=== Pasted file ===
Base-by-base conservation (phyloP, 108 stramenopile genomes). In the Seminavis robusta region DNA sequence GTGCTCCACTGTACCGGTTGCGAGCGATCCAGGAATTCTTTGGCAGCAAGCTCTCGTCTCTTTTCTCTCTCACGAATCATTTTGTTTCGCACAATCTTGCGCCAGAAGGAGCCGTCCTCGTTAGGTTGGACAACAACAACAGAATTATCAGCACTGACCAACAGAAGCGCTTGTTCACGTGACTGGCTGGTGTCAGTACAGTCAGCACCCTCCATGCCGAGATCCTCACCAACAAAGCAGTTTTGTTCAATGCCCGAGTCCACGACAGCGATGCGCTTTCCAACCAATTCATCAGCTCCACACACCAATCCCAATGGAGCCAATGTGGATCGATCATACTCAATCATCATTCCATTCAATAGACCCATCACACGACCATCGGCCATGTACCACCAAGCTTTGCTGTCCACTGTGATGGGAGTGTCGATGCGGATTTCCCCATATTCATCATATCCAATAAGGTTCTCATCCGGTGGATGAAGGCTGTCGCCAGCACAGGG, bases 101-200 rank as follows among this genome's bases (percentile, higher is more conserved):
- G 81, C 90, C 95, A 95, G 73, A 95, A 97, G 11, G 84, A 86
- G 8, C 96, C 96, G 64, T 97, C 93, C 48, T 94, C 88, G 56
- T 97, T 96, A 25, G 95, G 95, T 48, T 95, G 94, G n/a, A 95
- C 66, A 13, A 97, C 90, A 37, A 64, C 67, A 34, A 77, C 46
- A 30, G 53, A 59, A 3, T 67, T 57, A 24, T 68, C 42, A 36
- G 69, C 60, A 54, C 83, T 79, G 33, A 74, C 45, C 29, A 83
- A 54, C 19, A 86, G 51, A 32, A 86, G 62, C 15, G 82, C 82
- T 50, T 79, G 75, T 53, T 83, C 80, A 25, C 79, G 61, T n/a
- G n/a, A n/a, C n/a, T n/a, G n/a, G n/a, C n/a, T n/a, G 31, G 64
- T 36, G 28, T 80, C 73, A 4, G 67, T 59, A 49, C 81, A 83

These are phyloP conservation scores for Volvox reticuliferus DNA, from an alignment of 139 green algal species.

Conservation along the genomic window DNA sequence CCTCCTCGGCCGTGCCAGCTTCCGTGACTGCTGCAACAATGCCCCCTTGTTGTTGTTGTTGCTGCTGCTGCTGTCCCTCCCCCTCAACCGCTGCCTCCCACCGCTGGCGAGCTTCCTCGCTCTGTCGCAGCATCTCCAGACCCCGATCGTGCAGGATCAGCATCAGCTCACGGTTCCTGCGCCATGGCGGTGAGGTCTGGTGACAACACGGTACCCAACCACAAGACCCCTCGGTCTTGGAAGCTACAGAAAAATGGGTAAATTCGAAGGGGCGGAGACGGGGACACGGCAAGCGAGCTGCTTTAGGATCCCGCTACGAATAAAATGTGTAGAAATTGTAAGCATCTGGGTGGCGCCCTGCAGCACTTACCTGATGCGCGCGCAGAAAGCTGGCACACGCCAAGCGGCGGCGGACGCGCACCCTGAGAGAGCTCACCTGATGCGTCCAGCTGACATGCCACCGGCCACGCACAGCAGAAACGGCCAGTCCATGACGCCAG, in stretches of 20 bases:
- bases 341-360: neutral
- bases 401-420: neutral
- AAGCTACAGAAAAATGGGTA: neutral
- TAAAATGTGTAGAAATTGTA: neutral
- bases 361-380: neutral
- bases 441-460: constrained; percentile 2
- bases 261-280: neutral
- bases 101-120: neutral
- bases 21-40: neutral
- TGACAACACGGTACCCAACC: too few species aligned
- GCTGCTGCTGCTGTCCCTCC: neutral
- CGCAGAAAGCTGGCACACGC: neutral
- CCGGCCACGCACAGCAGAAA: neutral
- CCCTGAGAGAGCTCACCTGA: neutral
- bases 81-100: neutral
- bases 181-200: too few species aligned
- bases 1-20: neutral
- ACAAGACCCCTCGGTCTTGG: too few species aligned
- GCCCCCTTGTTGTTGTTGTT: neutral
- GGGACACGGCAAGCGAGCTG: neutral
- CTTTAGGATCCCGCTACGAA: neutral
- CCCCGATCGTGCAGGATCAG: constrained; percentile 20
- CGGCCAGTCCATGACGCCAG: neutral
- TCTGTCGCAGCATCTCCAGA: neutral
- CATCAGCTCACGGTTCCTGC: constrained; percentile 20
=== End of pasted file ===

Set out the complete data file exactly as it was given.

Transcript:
Base-by-base conservation (phyloP, 108 stramenopile genomes). In the Seminavis robusta region DNA sequence GTGCTCCACTGTACCGGTTGCGAGCGATCCAGGAATTCTTTGGCAGCAAGCTCTCGTCTCTTTTCTCTCTCACGAATCATTTTGTTTCGCACAATCTTGCGCCAGAAGGAGCCGTCCTCGTTAGGTTGGACAACAACAACAGAATTATCAGCACTGACCAACAGAAGCGCTTGTTCACGTGACTGGCTGGTGTCAGTACAGTCAGCACCCTCCATGCCGAGATCCTCACCAACAAAGCAGTTTTGTTCAATGCCCGAGTCCACGACAGCGATGCGCTTTCCAACCAATTCATCAGCTCCACACACCAATCCCAATGGAGCCAATGTGGATCGATCATACTCAATCATCATTCCATTCAATAGACCCATCACACGACCATCGGCCATGTACCACCAAGCTTTGCTGTCCACTGTGATGGGAGTGTCGATGCGGATTTCCCCATATTCATCATATCCAATAAGGTTCTCATCCGGTGGATGAAGGCTGTCGCCAGCACAGGG, bases 101-200 rank as follows among this genome's bases (percentile, higher is more conserved):
- G 81, C 90, C 95, A 95, G 73, A 95, A 97, G 11, G 84, A 86
- G 8, C 96, C 96, G 64, T 97, C 93, C 48, T 94, C 88, G 56
- T 97, T 96, A 25, G 95, G 95, T 48, T 95, G 94, G n/a, A 95
- C 66, A 13, A 97, C 90, A 37, A 64, C 67, A 34, A 77, C 46
- A 30, G 53, A 59, A 3, T 67, T 57, A 24, T 68, C 42, A 36
- G 69, C 60, A 54, C 83, T 79, G 33, A 74, C 45, C 29, A 83
- A 54, C 19, A 86, G 51, A 32, A 86, G 62, C 15, G 82, C 82
- T 50, T 79, G 75, T 53, T 83, C 80, A 25, C 79, G 61, T n/a
- G n/a, A n/a, C n/a, T n/a, G n/a, G n/a, C n/a, T n/a, G 31, G 64
- T 36, G 28, T 80, C 73, A 4, G 67, T 59, A 49, C 81, A 83

These are phyloP conservation scores for Volvox reticuliferus DNA, from an alignment of 139 green algal species.

Conservation along the genomic window DNA sequence CCTCCTCGGCCGTGCCAGCTTCCGTGACTGCTGCAACAATGCCCCCTTGTTGTTGTTGTTGCTGCTGCTGCTGTCCCTCCCCCTCAACCGCTGCCTCCCACCGCTGGCGAGCTTCCTCGCTCTGTCGCAGCATCTCCAGACCCCGATCGTGCAGGATCAGCATCAGCTCACGGTTCCTGCGCCATGGCGGTGAGGTCTGGTGACAACACGGTACCCAACCACAAGACCCCTCGGTCTTGGAAGCTACAGAAAAATGGGTAAATTCGAAGGGGCGGAGACGGGGACACGGCAAGCGAGCTGCTTTAGGATCCCGCTACGAATAAAATGTGTAGAAATTGTAAGCATCTGGGTGGCGCCCTGCAGCACTTACCTGATGCGCGCGCAGAAAGCTGGCACACGCCAAGCGGCGGCGGACGCGCACCCTGAGAGAGCTCACCTGATGCGTCCAGCTGACATGCCACCGGCCACGCACAGCAGAAACGGCCAGTCCATGACGCCAG, in stretches of 20 bases:
- bases 341-360: neutral
- bases 401-420: neutral
- AAGCTACAGAAAAATGGGTA: neutral
- TAAAATGTGTAGAAATTGTA: neutral
- bases 361-380: neutral
- bases 441-460: constrained; percentile 2
- bases 261-280: neutral
- bases 101-120: neutral
- bases 21-40: neutral
- TGACAACACGGTACCCAACC: too few species aligned
- GCTGCTGCTGCTGTCCCTCC: neutral
- CGCAGAAAGCTGGCACACGC: neutral
- CCGGCCACGCACAGCAGAAA: neutral
- CCCTGAGAGAGCTCACCTGA: neutral
- bases 81-100: neutral
- bases 181-200: too few species aligned
- bases 1-20: neutral
- ACAAGACCCCTCGGTCTTGG: too few species aligned
- GCCCCCTTGTTGTTGTTGTT: neutral
- GGGACACGGCAAGCGAGCTG: neutral
- CTTTAGGATCCCGCTACGAA: neutral
- CCCCGATCGTGCAGGATCAG: constrained; percentile 20
- CGGCCAGTCCATGACGCCAG: neutral
- TCTGTCGCAGCATCTCCAGA: neutral
- CATCAGCTCACGGTTCCTGC: constrained; percentile 20